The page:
In the 1950s, Nigeria used
to be a major producer and exporter of columbite, tin and coal, and these minerals then contributed a lot to the national economy.
However, the nationalisation policy of the Federal Government in the 1970s and the discovery of crude oil provoked a dramatic decline in the productivity of the solid minerals sector of the economy.
For more than four decades, crude oil has been the mainstay of the Nigeria’s economy and concerned citizens moan that this development has induced the neglect of other sectors such as solid minerals and agriculture, among others.
The tacit abandonment of the solid minerals sector has brought about illegal mining, illegal trading of highly priced minerals, ecological degradation and advent of ailments such as lead poisoning due to the contamination of the environment, as well as loss of revenue due to smuggling.
The Minister of Mines and Steel Development, Mr Musa Sada, said that since the country’s return of democracy in 1999, various economic reform programmes, aimed at diversifying the national economy from a mono-product economy to a multi-product one, had been launched.
He said that the solid minerals sector, if developed in a well-coordinated way, had the potential to boost the revenue base of the country, reduce poverty and create more jobs, while having linkages with other sectors of the economy.
Sada stressed that as part of structured efforts to realise the potentials, the Federal Government had strengthened the solid minerals’ development programme via its “One Local Government; One Mineral Commodity’’ policy.
He said that the policy was particularly aimed at facilitating the development of at least one mineral in each of the country’s 774 Local Governments Areas, as part of the strategies put in place to diversify the national economy.
The minister said that the discovery of 44 solid minerals in commercial qualities across the country would facilitate the implementation of the policy in all the local government areas.
Sada said that Nigeria was richly endowed with a variety of solid minerals that were widely distributed across the different geographical belts of the country.
He, however, noted that the dominant role of crude oil in the nation’s economy did not allow past governments to tackle global challenges facing the development of the solid minerals sector.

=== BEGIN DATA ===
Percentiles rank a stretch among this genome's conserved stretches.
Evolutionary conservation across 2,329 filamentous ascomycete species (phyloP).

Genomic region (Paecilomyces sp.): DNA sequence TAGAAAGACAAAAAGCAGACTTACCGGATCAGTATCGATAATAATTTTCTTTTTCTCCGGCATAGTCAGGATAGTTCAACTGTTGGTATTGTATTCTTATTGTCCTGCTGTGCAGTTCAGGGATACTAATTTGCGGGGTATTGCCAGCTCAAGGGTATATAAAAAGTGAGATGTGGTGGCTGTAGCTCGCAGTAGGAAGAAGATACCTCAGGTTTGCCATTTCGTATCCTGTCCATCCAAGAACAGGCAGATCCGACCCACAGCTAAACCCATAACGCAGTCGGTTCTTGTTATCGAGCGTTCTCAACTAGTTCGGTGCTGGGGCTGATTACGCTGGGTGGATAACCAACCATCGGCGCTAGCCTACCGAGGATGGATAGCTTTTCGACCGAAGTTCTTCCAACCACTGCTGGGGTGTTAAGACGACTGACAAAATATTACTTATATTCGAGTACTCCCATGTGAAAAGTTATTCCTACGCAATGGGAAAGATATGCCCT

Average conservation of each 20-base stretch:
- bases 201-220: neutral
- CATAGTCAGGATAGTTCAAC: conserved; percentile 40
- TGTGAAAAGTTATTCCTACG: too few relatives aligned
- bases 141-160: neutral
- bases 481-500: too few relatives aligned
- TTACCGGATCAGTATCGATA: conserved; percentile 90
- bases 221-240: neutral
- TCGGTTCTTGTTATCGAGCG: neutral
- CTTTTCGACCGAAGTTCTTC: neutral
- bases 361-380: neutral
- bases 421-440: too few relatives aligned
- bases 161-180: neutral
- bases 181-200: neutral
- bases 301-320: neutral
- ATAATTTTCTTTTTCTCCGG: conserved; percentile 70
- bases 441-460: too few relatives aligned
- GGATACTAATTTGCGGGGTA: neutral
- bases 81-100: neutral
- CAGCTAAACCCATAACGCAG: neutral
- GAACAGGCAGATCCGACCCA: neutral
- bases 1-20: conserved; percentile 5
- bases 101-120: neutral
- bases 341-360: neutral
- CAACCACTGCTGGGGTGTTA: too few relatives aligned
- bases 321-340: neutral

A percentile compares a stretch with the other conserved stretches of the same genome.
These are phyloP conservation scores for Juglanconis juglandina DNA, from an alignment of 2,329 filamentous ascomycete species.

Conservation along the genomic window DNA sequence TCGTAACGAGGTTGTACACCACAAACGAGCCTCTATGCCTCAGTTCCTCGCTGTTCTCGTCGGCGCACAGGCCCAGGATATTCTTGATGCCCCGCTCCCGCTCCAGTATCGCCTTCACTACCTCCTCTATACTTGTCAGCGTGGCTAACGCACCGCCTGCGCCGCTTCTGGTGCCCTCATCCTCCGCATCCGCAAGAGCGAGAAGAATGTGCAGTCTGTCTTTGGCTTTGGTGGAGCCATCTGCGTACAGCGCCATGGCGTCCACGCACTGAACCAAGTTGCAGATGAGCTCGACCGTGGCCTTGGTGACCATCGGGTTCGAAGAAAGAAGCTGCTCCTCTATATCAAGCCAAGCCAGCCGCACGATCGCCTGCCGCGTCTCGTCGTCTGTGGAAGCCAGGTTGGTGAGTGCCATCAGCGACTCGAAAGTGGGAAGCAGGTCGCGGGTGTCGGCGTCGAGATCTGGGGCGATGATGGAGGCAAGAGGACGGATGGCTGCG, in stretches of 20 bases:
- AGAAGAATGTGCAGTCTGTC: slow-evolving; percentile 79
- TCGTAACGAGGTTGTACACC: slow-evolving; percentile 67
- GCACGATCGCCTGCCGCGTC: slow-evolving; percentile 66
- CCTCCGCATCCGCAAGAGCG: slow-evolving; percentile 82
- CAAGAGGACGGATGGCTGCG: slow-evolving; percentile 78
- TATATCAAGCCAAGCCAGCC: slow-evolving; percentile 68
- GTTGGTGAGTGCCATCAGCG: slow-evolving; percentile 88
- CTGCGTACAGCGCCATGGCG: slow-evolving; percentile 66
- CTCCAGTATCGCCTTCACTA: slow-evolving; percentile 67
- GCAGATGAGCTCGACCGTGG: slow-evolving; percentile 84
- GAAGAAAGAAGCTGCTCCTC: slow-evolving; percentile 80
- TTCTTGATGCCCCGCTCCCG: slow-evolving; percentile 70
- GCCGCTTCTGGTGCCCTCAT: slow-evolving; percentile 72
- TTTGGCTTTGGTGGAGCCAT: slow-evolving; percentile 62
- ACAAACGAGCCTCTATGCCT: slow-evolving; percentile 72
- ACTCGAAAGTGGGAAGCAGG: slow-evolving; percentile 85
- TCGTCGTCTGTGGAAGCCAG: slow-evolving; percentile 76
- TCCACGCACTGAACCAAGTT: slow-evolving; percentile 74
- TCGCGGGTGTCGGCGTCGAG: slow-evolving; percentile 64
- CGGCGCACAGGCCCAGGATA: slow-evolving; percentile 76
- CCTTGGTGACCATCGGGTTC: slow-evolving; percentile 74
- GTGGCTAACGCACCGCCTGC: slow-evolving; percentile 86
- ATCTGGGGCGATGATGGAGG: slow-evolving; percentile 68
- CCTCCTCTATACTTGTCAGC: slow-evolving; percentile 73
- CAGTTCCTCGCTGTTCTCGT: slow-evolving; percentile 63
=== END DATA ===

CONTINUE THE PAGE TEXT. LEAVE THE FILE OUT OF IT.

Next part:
He emphasised that the upsurge in mineral commodity prices, with the attendant global increase in solid minerals’ exploration, had necessitated the development of a policy framework that would ensure effective utilisation of the resources.
The minister said that the ministry was mandated to increase solid minerals’ production and value addition by strengthening the exploration, exploitation, processing, utilisation and marketing of the minerals.
He said that the government would implement the development of one mineral in each of the country’s local government areas under the second phase of the Subsidy Reinvestment and Empowerment Programme (SURE-P).
Sada conceded the project was to be supposed to be executed in the first phase of SURE-P but unfortunately, the first phase of SURE-P has been concluded when the ministry concluded its presentations.
“We are slotted for the second phase of SURE-P but what we did was not to sit back and wait for the second phase. We started selling the ideal to the state governments,’’ he said.
He said the Federal Government had planned to implement the programme in at least three local governments per geopolitical zone in the pilot stage but some budgetary constraints affected the plan.
Sada said that the ministry also sold the idea to all the states, adding that some of the states embraced it as a pilot project, while others took it as a whole programme.
He cited Katsina State as one of the states which had fully implemented the programme, adding that the state had commenced the exploitation of Kaolin in all its local government areas.
He said that Katsina State had abundant Kaolin reserves, covering almost all the local governments, while at the federal level, Kaolin was also one of the selected industrial minerals under the policy’s focus.